Willis Bradley Haviland (1890-1945) was a pioneer military pilot in World War I and a Naval Air Station C.O. in World War II. As the sixteenth American volunteer in the Lafayette Escadrille, he was among the first air combat pilots to fight the Germans in WWI, before the U.S. officially entered the war. He was primarily an escort and reconnaissance pilot in the Lafayette Escadrille, and occasionally was assigned a bombing run. He was permitted only to engage in air combat with the enemy in defense. Consequently, he earned only two confirmed "kills" in this time period, not nearly as many as his ace peers who had more aggressive assignments. He was adept at keeping his plane out of the enemy's firing angle, and if provoked he was skilled enough to send the German and Austrian pilots into retreat when he turned on them.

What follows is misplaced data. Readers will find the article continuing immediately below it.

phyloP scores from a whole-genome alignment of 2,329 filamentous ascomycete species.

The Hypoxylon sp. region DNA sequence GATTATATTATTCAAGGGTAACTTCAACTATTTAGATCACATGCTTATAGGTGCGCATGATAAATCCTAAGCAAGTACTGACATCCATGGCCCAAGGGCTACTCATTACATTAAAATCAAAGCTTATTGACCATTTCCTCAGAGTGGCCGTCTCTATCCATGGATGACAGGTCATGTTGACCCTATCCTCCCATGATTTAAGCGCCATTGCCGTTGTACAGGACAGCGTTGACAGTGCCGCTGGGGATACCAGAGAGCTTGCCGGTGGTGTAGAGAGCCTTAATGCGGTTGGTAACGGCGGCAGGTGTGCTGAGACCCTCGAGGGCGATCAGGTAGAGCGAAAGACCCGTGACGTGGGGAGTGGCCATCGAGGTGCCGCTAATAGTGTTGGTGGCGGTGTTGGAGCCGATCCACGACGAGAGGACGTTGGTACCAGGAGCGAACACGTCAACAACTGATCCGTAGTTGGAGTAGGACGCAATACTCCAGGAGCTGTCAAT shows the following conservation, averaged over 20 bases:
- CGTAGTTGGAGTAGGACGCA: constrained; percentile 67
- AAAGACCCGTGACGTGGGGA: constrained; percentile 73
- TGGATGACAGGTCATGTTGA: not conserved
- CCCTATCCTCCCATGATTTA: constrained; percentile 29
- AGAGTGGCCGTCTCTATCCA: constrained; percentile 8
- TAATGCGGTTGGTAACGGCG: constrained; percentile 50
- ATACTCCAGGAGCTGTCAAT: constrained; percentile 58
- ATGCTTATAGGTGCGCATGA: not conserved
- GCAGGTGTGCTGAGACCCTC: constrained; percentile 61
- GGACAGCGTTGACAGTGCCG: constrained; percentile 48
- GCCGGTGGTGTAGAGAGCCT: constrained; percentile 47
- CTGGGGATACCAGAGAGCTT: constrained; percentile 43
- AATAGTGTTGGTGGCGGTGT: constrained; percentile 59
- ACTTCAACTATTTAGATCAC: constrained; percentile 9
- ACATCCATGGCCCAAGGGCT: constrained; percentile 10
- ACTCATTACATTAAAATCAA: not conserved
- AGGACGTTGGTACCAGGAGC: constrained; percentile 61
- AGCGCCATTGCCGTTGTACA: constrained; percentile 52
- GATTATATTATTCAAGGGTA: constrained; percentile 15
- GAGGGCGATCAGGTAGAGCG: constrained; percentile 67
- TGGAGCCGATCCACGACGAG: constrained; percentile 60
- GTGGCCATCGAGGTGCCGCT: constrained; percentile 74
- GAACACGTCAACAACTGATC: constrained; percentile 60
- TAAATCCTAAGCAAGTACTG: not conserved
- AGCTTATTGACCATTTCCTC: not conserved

After the United States joined the war, Haviland became Executive Officer of a Naval Air Station at Dunkirk, France with one month of special duty in the 13th Squadron RNAS flying a Sopwith Camel single-seater biplane. In July, 1918, Lt. Haviland was reassigned to command the Naval Air Station near the village of Porto Corsini in Italy and train pilots there.
Following the war, Lt. Haviland was assigned to the USS Texas (BB-35) near Guantánamo Bay as a combat pilot. There, he became the first pilot to launch a plane off a U.S. battleship, and the first pilot to launch a military aircraft off any ship, motivating the United States to begin developing the first military aircraft carriers. The idea was inspired by experiments in 1910 when stunt aviator Eugene Ely launched a Curtiss Model D (non-military) biplane off of a custom platform built onto the United States Cruiser USS Birmingham.